Suppression of spontaneous IPSCs to [Ca2+]i elevations evoked by depolarization or caged Ca2+ photolysis
Initially we determined that we are able to suppress inhibition by both photolysis of NPE and depolarization. Figure 1 illustrates examples of DSI and PSI measured as a reduction in the frequency of spontaneously occurring IPSCs. It has been shown previously (Pitler & Alger, 1992; Alger et al. 1996) that these IPSCs are blocked by tetrodotoxin and therefore are due to IPSCs evoked by spontaneously occurring action potentials in presynaptic inhibitory interneurons. The left-hand panels show continuous current recordings from two different cells; the cell in the top row was depolarized to 0 mV for 5 s while the cell in the bottom row was photolysed at 360 nm for 6 s. Both procedures suppressed the spontaneously occurring IPSCs for about 20 s. The centre panels plot the frequencies of spontaneous IPSCs, while the right-hand panels display the concomitant [Ca2+]i elevations in the cell bodies.
Caged Ca2+ acts as a Ca2+ buffer
Our success at suppressing inhibition by depolarization might seem surprising because NPE is a Ca2+ buffer similar to EGTA and it has been shown that EGTA perfused into CA1 pyramidal cells can block the induction of DSI (Lenz & Alger, 1999). However, complete block of DSI only occurred at an [EGTA] of 10 mm, while our pipette solution contained only 2.5 mm of uncomplexed NPE. When 2 mm EGTA or BAPTA was perfused into cells, DSI could still be induced, albeit with somewhat longer depolarizations. Thus we would expect NPE to reduce, but not completely block, DSI.
An additional complication is that the ability to fill cells by perfusion from a patch pipette is variable, and we suspected that the actual concentration of NPE achieved was not the same in all experiments. In that case, in some cells filled with higher intracellular concentrations of NPE, photolysis would be more effective in elevating [Ca2+]i, while in those same cells depolarization would be less effective because of the increased Ca2+ buffering. In other cells less effectively filled with NPE, we would expect less of an effect of photolysis on [Ca2+]i, while depolarization would more readily elevate [Ca2+]i. This led us to predict an inverse relationship between [Ca2+]i elevation in response to depolarization and that in response to photolysis. Figure 2 confirms this prediction.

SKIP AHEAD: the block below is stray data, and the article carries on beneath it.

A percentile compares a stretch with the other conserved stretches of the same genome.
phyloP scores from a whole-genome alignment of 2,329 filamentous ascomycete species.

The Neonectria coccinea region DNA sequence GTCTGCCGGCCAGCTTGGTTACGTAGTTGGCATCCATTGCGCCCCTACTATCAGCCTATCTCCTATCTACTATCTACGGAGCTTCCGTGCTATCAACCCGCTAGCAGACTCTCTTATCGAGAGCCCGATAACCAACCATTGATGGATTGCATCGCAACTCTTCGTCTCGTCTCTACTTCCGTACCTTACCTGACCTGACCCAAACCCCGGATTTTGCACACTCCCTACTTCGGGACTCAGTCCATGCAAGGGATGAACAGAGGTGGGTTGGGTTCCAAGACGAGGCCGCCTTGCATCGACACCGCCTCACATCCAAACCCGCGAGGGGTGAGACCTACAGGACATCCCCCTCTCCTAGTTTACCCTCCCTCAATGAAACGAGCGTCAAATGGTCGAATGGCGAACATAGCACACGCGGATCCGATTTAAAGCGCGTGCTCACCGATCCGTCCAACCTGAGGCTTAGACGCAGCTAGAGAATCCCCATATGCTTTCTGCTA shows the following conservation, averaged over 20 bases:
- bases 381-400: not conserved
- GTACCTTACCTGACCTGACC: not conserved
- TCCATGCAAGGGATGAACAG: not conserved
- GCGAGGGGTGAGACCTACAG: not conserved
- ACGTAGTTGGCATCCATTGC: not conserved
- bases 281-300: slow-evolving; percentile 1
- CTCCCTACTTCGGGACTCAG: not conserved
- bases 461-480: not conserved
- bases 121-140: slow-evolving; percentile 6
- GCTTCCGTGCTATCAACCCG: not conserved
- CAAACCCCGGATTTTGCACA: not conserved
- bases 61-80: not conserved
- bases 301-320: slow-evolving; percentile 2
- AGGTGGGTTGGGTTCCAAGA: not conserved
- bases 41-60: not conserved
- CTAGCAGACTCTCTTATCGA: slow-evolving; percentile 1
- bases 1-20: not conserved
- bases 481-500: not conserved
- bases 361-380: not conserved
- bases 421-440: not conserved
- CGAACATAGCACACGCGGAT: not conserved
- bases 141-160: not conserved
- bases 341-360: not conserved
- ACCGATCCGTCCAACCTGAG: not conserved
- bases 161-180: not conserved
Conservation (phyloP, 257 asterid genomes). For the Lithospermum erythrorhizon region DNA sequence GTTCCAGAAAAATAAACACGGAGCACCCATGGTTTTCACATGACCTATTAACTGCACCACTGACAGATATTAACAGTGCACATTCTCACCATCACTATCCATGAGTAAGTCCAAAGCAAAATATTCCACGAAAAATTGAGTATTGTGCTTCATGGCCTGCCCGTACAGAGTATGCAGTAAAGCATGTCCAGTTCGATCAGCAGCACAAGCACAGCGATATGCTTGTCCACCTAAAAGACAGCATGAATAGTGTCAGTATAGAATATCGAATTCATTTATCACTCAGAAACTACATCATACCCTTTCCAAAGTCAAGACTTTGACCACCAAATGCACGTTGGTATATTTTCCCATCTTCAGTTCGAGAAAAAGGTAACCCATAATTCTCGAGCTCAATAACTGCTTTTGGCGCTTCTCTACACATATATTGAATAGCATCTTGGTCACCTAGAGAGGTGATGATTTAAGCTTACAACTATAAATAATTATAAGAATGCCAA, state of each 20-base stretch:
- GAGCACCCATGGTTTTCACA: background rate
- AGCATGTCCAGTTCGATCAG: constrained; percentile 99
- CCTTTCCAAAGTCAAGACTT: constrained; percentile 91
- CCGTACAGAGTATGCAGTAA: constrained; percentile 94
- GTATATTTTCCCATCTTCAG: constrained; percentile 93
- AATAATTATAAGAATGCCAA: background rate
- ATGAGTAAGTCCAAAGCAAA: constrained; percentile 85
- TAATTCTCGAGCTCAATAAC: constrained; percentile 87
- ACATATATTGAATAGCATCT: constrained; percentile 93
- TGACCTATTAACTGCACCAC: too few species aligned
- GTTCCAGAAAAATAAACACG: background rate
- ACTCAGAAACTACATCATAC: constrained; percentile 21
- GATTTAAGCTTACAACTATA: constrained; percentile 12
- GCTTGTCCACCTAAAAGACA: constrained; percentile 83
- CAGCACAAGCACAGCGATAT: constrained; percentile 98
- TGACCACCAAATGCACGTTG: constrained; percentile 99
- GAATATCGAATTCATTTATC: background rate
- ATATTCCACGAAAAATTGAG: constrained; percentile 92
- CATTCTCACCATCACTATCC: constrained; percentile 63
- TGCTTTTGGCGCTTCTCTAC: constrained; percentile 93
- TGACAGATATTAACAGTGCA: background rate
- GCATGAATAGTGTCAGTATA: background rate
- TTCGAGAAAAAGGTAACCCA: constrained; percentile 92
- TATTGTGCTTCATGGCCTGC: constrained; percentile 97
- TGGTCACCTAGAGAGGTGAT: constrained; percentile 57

Suppression of evoked IPSCs
DSI may also be measured as a reduction in monosynaptic IPSCs evoked by stimulation of inhibitory interneurons in nearby stratum pyramidale. Figure 3 illustrates the effects in two different cells of depolarization (top row) or photolysis (bottom row) on IPSC amplitudes evoked every 5 s, overlaid on the time course of changes in [Ca2+]i. Sample IPSCs are also shown. We found this method of measuring DSI to be more precise, in that IPSC amplitudes were inherently less variable than estimates of spontaneous IPSC frequency; thus estimates of both the magnitude and time course of DSI were more accurate. We restricted our analysis to this form of DSI.
Ca2+ dependence of suppression of inhibition evoked by depolarization and photolysis
Our main goal was to compare the Ca2+ sensitivities of depolarization- and photolysis-induced suppression of inhibition. The collected results of all experiments in which a clearly measurable DSI or PSI was observed appear in Fig. 4A and B. In order to obtain an extended range of [Ca2+]i changes, we varied the duration of photolysis between 2 and 6 s or the depolarization between 1 and 5 s in different experiments. In both types of experiment, increased elevation of [Ca2+]i induced stronger DSI or PSI. Fitting the percentage of suppression vs.[Ca2+]i to the Hill equation showed the Ca2+ dependence of suppression to be similar for both methods of [Ca2+]i elevation.
Estimates of the Hill coefficient are made more accurately from a transformation of the data which plots the logarithm of DSI/(DSImax - DSI) vs. the logarithm of [Ca2+]i, where DSImax is the maximum level of DSI. PSI data were transformed using a similar formula, replacing DSI with PSI. DSImax was estimated by least squares fitting to the Hill equation to be 73 ± 59 % for depolarization, while PSImax was 63 ± 27 % for photolysis. These estimates for the maximum levels of DSI and PSI are similar to those obtained previously for depolarization (Lenz & Alger, 1999). After transforming the data, the Hill coefficients were 1.36 ± 0.25 for depolarization and 1.45 ± 0.27 for photolysis. IPSPs were reduced by half at [Ca2+]i values of 3.9 ± 0.5 μm for depolarization and 3.6 ± 0.7 μm for photolysis. Covariance analysis demonstrated no significant difference between the two data sets (P > 0.5), indicating that DSI and PSI are identically affected by elevating [Ca2+]i as a result of localized influx through voltage-gated Ca2+ channels and by the globally uniform elevation caused by caged Ca2+ photolysis.
DSI and PSI decay more slowly than [Ca2+]i